The storage controller market is constantly moving, and it is very likely that the new pecking order - with Adaptec on top - might change again by the middle of the year when AMCC is ready with its next product generation. Until then, Adaptec’s Series 5 8-port controller RAID 5805 clearly dominates all of our I/O performance benchmarks at almost all command queue depths. Only Areca’s ARC-1680ML can beat Adaptec when high I/O performance is required with no pending commands in the queue.
We used our new sequential throughput IOMeter benchmark pattern for the first time to verify Adaptec’s statement about much improved transfer performance. Sequential throughput has been an Adaptec weakness for years; hence it was interesting to see how the new Series 5 card performs. The results look good for the new 5805, as it delivers throughput of 300-500 MB/s in RAID 10, an almost constant 550 MB/s in RAID 5 and 400-500 MB/s in RAID 6 using eight Seagate Savvio 10K.2 2.5" SAS hard drives. However, Areca still provides slightly better throughput in RAID 5 or RAID 6 setups. For RAID 10, Adaptec obviously utilizes caching to increase performance at deep command queues, as it beats everyone else in read performance.
From a features point of view Adaptec still cannot beat Ciprico’s Raidcore cards, which are based on the Fulcrum software layer. Since this product is host-based and taxes the system processor(s) for XOR calculations, it should only be directly compared for dedicated storage servers where no other purpose has to be served. Also, Raidcore still does not support RAID 6, which Adaptec and others do. However, Adaptec’s feature set is still comprehensive, and the product family is certainly capable of handling all sorts of storage applications: from entry-level to the high-end enterprise space.
The RAID 5805 starts at $650, which is well below the prices of main competitors AMCC, Areca, Atto and LSI. Units with 12 ports cost $915 and up, which still is quite acceptable. The overall package is very well designed, and doesn’t stop at excellent performance: we liked the well-known Adaptec Storage Manager software, and found software support to be comprehensive; only Mac OS X drivers are missing. Adaptec’s Series 5 cards are clearly going to have an impressive career, as they will find their way into SAN appliances, NAS servers and other storage servers.
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The degraded figures for streaming writes don't look right. They are too close (or above??) the normal/optimal state numbers. One idea that comes to mind is that if the writes were too small, they would all go into the cache regardless and render the results somewhat useless.Reply
FedorThe degraded figures for streaming writes don't look right. They are too close (or above??)The figures look OK. Sequential writes to a degraded array are basically done the same way as writes to an optimal array. The only difference is that the write to the failed drive is skipped.Reply
I am confused your testing report , due to Our testing figure of Areca ARC-1680 firmware 1.45 is better than your report ,Reply
Can someone tell me what Database server pattern, web server pattern, file server pattern mean. When I run iometer those options are not present I can select 4k-32k or create a custom script. Plus at what stripe size are these tests being run at? I purchased this exact controller and have not duplicated TG results. It would be helpful if you explain in detail how you configured the RAID setup. RAID 5, 6 or 10 with a 16k, 32k, 64k, 128k, 256k, 512k or 1MB stripe size.Reply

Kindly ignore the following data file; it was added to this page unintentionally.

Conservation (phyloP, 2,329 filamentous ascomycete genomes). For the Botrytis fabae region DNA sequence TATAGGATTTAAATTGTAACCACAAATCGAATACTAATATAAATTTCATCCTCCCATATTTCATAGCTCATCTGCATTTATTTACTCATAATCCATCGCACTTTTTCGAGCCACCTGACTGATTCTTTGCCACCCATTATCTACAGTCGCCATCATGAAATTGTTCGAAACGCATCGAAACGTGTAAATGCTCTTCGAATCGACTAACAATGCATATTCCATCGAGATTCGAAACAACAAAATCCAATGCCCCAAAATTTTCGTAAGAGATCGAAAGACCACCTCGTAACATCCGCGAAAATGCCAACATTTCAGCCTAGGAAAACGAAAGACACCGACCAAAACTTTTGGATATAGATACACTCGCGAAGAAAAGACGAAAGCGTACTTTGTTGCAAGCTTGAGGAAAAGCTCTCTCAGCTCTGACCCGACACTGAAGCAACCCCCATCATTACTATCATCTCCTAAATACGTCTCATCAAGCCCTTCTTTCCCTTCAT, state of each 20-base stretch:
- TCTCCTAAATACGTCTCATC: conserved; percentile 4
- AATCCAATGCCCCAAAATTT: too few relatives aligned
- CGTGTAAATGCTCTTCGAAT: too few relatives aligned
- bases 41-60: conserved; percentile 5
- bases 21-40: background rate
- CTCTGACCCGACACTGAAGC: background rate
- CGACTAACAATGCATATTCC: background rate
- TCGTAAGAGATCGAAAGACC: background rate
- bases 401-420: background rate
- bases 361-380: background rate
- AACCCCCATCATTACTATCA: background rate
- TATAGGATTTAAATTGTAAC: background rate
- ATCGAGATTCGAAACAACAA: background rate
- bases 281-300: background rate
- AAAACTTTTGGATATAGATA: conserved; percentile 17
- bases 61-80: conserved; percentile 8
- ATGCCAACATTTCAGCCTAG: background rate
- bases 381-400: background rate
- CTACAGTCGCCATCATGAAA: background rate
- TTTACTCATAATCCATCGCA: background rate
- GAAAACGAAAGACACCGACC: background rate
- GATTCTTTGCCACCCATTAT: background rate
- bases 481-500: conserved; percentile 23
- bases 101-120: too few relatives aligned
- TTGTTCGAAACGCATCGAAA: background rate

I have an ASUS P5K-E/WIFI-AP which has 2 PCI-E x16. The blue one runs at x16 and black can run at x4 or x1.Reply
Will this Adaptec card work on my board?
I think that Tomshardware should run the Areca’s ARC-1680ML test again with the firmware 1.45 and maybe with the latest IOMeter 2006.07.27. Areca claimed that they have better result: http://www.areca.com.tw/indeximg/arc1680performanceqdepth_32%20_vs_%20tomshardwareqdepth_1_test.pdfReply
Degraded RAID 5 write performance is going to be better than an optimal RAID 5 write because only data stripes are being written opposed to writing data stripes then using XOR to generate the parity stripe thus the write operations will be quicker. Degraded RAID 5 read performance will take a significant hit in performance because rather than just reading only the data stripes for an optimal RAID 5, the available data stripes and available parity stripes will be read then XOR will re-generate this missing data.Reply
Initializing the controller during POST takes a very long time with Adaptec Raid 3 series, which is very frustrating when used in high performance workstations.Reply
Has this been fixed with the new Raid 5 series ?
Turn up the heat all right. I installed a new 5805 in a Lian-Li 7010 case with 8 x 1 Tb Seagate drives, Core 2 Quad 2.83Gb and 800w PSU - more fans than you could poke a stick at.Reply
The controller overheated - reported 99 deg in messages and set off alarm.
That was on drive initiation. We had a range of errors reported from drives, a number of different drives. The array (5.4Tb Raid 6) never completed building and verifying.
CPU temp was 45, motherboard 32, and ambient room temp 22deg.
I installed a 3ware - and all worked fine. Was Tomshardware comment "turns up the heat" written tongue in cheek as there seems to be a heat issue with this card?
I'd love to see how this controller performs with some Intel X25-M/E or OCZ Vertex SATA SSDs connected. The tested drives here are probably a bottleneck, not the storage controller. Rather in I/O then sequential though.Reply